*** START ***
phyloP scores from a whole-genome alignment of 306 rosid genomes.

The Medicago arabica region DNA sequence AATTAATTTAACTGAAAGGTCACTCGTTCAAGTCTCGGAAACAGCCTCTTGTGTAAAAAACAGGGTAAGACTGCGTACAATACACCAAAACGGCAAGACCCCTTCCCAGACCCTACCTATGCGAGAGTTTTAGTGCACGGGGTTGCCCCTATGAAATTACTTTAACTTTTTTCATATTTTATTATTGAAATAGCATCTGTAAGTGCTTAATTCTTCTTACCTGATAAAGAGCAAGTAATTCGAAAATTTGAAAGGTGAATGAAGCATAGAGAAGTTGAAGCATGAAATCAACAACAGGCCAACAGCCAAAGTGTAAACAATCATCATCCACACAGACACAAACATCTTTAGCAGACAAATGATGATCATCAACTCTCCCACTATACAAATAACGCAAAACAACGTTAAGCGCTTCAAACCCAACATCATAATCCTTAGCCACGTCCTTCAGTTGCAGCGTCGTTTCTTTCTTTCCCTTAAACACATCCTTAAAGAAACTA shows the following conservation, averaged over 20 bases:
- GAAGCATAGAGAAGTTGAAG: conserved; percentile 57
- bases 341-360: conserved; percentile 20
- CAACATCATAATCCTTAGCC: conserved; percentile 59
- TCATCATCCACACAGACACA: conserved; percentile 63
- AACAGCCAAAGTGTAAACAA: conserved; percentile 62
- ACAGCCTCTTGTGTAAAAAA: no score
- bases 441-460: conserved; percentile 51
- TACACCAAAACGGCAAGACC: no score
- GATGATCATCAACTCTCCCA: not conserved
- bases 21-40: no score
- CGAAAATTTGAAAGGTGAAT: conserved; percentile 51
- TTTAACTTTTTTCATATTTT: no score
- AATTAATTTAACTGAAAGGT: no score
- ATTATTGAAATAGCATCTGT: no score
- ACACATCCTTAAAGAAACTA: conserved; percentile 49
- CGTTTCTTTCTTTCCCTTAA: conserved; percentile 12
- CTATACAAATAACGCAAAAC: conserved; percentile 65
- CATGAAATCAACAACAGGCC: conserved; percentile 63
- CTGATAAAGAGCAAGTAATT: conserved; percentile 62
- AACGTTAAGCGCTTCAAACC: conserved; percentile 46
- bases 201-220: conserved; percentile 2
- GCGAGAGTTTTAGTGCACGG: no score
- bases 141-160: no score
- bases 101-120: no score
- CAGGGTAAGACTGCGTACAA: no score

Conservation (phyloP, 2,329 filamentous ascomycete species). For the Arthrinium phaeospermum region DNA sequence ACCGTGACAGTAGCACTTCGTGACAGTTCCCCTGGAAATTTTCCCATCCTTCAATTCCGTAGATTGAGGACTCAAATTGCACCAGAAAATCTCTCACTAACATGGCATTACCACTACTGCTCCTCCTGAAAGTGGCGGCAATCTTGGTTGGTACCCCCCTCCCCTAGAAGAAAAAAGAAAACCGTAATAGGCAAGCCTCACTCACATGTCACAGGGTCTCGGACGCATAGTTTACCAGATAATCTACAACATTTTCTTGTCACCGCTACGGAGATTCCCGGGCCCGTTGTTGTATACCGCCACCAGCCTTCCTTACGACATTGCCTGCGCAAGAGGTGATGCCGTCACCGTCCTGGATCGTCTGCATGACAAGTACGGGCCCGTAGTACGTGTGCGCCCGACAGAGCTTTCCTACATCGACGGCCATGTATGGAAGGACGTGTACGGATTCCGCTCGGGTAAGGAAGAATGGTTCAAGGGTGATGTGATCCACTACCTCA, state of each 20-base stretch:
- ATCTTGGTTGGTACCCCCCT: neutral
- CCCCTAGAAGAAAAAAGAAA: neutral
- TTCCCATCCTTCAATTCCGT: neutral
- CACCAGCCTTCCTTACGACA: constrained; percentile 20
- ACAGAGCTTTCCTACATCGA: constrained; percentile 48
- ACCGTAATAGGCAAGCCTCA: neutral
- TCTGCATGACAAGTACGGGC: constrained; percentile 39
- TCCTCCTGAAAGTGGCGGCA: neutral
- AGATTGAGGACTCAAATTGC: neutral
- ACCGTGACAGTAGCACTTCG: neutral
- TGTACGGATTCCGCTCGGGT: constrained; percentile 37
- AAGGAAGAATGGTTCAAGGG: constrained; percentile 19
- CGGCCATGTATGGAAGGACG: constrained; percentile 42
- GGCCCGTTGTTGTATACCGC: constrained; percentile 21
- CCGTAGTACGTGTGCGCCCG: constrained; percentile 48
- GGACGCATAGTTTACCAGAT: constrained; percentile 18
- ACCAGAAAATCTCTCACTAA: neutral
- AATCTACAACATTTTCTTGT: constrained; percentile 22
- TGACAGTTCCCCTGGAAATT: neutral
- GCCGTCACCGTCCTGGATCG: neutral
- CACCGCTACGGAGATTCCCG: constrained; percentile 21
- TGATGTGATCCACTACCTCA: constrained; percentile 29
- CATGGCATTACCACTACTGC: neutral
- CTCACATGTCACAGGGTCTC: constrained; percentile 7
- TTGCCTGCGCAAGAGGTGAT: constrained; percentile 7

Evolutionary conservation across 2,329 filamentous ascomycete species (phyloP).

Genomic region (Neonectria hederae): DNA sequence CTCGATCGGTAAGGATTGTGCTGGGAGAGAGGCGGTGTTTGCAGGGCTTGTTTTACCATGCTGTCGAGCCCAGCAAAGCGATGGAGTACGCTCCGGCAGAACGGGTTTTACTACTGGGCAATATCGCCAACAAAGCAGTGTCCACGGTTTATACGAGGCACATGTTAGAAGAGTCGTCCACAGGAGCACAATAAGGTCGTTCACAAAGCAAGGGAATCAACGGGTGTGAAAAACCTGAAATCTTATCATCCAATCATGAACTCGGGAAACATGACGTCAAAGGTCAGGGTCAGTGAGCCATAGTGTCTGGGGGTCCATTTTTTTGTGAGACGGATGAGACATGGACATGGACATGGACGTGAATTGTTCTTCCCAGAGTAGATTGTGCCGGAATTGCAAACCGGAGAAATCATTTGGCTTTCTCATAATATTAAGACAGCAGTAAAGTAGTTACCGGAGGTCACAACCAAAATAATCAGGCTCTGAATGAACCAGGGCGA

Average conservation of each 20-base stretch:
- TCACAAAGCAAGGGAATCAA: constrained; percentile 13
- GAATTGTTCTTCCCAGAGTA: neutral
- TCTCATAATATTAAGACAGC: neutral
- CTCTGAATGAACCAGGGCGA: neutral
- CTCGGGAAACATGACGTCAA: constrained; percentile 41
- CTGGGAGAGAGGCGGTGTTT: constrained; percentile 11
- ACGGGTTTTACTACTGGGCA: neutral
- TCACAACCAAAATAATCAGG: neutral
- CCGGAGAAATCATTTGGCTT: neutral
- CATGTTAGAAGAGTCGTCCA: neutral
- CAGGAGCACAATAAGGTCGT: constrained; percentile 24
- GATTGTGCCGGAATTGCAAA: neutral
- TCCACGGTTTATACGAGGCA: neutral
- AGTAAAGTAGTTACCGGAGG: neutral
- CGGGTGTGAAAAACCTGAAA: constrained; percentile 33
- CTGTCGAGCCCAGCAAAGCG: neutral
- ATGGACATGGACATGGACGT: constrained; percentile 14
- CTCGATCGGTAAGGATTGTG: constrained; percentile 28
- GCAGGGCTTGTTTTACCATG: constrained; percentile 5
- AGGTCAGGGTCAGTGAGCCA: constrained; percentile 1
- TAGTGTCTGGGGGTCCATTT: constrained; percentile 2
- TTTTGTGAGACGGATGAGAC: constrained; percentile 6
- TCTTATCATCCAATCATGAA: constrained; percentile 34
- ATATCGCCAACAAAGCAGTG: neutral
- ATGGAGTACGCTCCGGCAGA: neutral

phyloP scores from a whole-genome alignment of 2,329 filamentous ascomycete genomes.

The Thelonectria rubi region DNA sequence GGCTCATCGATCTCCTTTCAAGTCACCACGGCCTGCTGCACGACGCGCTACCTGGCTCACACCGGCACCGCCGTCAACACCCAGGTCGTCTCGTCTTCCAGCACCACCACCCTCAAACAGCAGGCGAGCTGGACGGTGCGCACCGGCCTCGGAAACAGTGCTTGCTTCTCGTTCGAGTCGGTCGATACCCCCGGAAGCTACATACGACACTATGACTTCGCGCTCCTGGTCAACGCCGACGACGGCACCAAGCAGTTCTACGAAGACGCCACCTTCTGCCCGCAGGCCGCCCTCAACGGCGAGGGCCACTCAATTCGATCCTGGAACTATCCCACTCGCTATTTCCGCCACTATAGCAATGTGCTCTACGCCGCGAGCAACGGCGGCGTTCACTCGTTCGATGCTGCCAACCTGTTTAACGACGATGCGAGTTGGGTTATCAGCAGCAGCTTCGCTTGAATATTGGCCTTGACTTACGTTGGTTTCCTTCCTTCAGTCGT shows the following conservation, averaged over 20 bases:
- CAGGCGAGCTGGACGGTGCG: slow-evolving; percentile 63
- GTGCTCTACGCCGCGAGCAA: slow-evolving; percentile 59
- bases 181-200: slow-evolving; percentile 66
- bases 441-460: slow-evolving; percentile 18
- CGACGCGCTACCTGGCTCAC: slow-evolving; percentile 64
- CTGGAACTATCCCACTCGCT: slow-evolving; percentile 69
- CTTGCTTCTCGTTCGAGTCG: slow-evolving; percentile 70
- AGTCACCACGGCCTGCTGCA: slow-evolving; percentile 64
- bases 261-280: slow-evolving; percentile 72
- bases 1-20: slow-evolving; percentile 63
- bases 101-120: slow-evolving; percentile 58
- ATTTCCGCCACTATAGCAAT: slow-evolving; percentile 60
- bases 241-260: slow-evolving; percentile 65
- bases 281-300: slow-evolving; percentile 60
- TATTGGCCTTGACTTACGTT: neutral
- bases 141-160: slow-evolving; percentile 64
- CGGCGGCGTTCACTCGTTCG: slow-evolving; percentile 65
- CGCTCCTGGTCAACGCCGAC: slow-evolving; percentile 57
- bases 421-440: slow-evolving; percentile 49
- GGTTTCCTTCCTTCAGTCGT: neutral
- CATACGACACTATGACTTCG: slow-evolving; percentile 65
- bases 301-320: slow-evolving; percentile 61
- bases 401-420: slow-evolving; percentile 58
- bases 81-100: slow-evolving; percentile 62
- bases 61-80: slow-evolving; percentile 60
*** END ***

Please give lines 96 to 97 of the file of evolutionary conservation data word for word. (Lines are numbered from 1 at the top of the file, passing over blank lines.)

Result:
- bases 241-260: slow-evolving; percentile 65
- bases 281-300: slow-evolving; percentile 60